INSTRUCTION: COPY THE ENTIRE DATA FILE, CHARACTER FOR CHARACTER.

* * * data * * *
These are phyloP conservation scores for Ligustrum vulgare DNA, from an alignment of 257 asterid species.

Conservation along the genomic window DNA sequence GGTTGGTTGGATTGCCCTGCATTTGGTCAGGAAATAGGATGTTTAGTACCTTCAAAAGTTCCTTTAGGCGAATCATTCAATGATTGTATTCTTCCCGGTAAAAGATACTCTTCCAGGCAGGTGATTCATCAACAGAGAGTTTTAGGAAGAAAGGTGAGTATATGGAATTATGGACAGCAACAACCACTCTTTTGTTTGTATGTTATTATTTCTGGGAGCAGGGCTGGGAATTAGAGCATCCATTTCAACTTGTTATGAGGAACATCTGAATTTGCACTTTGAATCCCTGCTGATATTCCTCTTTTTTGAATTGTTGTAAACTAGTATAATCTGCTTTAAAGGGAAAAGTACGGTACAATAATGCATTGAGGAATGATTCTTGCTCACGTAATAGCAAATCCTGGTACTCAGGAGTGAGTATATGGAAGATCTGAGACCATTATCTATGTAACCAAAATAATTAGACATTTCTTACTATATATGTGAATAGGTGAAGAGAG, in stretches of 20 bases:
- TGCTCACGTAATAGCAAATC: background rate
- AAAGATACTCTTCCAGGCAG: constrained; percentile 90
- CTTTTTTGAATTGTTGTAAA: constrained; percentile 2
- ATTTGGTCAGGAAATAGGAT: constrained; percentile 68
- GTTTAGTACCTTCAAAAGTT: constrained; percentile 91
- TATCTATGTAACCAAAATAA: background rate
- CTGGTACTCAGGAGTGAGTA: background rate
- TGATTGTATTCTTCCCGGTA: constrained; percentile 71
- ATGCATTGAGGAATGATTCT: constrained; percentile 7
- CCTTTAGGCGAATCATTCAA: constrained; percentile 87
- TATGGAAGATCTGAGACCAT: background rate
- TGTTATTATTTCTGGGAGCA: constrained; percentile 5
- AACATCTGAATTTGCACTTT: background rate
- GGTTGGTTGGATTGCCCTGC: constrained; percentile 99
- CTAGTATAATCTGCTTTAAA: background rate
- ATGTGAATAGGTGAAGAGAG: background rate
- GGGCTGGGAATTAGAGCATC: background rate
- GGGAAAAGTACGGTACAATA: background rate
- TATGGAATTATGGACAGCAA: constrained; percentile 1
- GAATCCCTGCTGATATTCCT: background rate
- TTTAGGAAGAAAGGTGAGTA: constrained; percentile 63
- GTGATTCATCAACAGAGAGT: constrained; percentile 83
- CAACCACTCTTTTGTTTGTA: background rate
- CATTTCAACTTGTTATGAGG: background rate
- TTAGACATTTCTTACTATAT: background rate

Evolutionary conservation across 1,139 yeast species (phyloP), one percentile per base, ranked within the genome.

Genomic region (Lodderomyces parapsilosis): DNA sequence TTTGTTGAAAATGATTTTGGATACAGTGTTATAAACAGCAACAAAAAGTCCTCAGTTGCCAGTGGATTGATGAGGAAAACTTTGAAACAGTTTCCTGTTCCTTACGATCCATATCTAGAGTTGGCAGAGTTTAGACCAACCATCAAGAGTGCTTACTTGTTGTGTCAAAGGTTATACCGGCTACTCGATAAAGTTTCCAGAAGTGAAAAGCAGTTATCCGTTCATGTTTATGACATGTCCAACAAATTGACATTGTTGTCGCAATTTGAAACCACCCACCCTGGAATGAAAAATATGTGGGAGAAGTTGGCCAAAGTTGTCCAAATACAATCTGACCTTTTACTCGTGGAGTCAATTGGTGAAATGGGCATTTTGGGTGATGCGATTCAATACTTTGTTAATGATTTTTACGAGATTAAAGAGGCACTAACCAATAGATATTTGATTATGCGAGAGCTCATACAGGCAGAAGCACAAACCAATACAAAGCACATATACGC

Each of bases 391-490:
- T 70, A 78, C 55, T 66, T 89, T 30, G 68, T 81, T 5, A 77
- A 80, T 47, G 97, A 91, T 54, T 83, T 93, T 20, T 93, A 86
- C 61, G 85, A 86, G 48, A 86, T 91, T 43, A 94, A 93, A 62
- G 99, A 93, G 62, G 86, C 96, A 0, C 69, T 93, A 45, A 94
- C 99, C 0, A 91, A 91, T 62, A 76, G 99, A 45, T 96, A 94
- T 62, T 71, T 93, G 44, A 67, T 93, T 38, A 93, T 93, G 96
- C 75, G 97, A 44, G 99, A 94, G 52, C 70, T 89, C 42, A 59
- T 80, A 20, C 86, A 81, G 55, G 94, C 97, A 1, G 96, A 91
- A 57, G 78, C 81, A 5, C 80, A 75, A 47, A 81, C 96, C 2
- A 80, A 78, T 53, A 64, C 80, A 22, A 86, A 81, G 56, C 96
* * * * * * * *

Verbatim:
These are phyloP conservation scores for Ligustrum vulgare DNA, from an alignment of 257 asterid species.

Conservation along the genomic window DNA sequence GGTTGGTTGGATTGCCCTGCATTTGGTCAGGAAATAGGATGTTTAGTACCTTCAAAAGTTCCTTTAGGCGAATCATTCAATGATTGTATTCTTCCCGGTAAAAGATACTCTTCCAGGCAGGTGATTCATCAACAGAGAGTTTTAGGAAGAAAGGTGAGTATATGGAATTATGGACAGCAACAACCACTCTTTTGTTTGTATGTTATTATTTCTGGGAGCAGGGCTGGGAATTAGAGCATCCATTTCAACTTGTTATGAGGAACATCTGAATTTGCACTTTGAATCCCTGCTGATATTCCTCTTTTTTGAATTGTTGTAAACTAGTATAATCTGCTTTAAAGGGAAAAGTACGGTACAATAATGCATTGAGGAATGATTCTTGCTCACGTAATAGCAAATCCTGGTACTCAGGAGTGAGTATATGGAAGATCTGAGACCATTATCTATGTAACCAAAATAATTAGACATTTCTTACTATATATGTGAATAGGTGAAGAGAG, in stretches of 20 bases:
- TGCTCACGTAATAGCAAATC: background rate
- AAAGATACTCTTCCAGGCAG: constrained; percentile 90
- CTTTTTTGAATTGTTGTAAA: constrained; percentile 2
- ATTTGGTCAGGAAATAGGAT: constrained; percentile 68
- GTTTAGTACCTTCAAAAGTT: constrained; percentile 91
- TATCTATGTAACCAAAATAA: background rate
- CTGGTACTCAGGAGTGAGTA: background rate
- TGATTGTATTCTTCCCGGTA: constrained; percentile 71
- ATGCATTGAGGAATGATTCT: constrained; percentile 7
- CCTTTAGGCGAATCATTCAA: constrained; percentile 87
- TATGGAAGATCTGAGACCAT: background rate
- TGTTATTATTTCTGGGAGCA: constrained; percentile 5
- AACATCTGAATTTGCACTTT: background rate
- GGTTGGTTGGATTGCCCTGC: constrained; percentile 99
- CTAGTATAATCTGCTTTAAA: background rate
- ATGTGAATAGGTGAAGAGAG: background rate
- GGGCTGGGAATTAGAGCATC: background rate
- GGGAAAAGTACGGTACAATA: background rate
- TATGGAATTATGGACAGCAA: constrained; percentile 1
- GAATCCCTGCTGATATTCCT: background rate
- TTTAGGAAGAAAGGTGAGTA: constrained; percentile 63
- GTGATTCATCAACAGAGAGT: constrained; percentile 83
- CAACCACTCTTTTGTTTGTA: background rate
- CATTTCAACTTGTTATGAGG: background rate
- TTAGACATTTCTTACTATAT: background rate

Evolutionary conservation across 1,139 yeast species (phyloP), one percentile per base, ranked within the genome.

Genomic region (Lodderomyces parapsilosis): DNA sequence TTTGTTGAAAATGATTTTGGATACAGTGTTATAAACAGCAACAAAAAGTCCTCAGTTGCCAGTGGATTGATGAGGAAAACTTTGAAACAGTTTCCTGTTCCTTACGATCCATATCTAGAGTTGGCAGAGTTTAGACCAACCATCAAGAGTGCTTACTTGTTGTGTCAAAGGTTATACCGGCTACTCGATAAAGTTTCCAGAAGTGAAAAGCAGTTATCCGTTCATGTTTATGACATGTCCAACAAATTGACATTGTTGTCGCAATTTGAAACCACCCACCCTGGAATGAAAAATATGTGGGAGAAGTTGGCCAAAGTTGTCCAAATACAATCTGACCTTTTACTCGTGGAGTCAATTGGTGAAATGGGCATTTTGGGTGATGCGATTCAATACTTTGTTAATGATTTTTACGAGATTAAAGAGGCACTAACCAATAGATATTTGATTATGCGAGAGCTCATACAGGCAGAAGCACAAACCAATACAAAGCACATATACGC

Each of bases 391-490:
- T 70, A 78, C 55, T 66, T 89, T 30, G 68, T 81, T 5, A 77
- A 80, T 47, G 97, A 91, T 54, T 83, T 93, T 20, T 93, A 86
- C 61, G 85, A 86, G 48, A 86, T 91, T 43, A 94, A 93, A 62
- G 99, A 93, G 62, G 86, C 96, A 0, C 69, T 93, A 45, A 94
- C 99, C 0, A 91, A 91, T 62, A 76, G 99, A 45, T 96, A 94
- T 62, T 71, T 93, G 44, A 67, T 93, T 38, A 93, T 93, G 96
- C 75, G 97, A 44, G 99, A 94, G 52, C 70, T 89, C 42, A 59
- T 80, A 20, C 86, A 81, G 55, G 94, C 97, A 1, G 96, A 91
- A 57, G 78, C 81, A 5, C 80, A 75, A 47, A 81, C 96, C 2
- A 80, A 78, T 53, A 64, C 80, A 22, A 86, A 81, G 56, C 96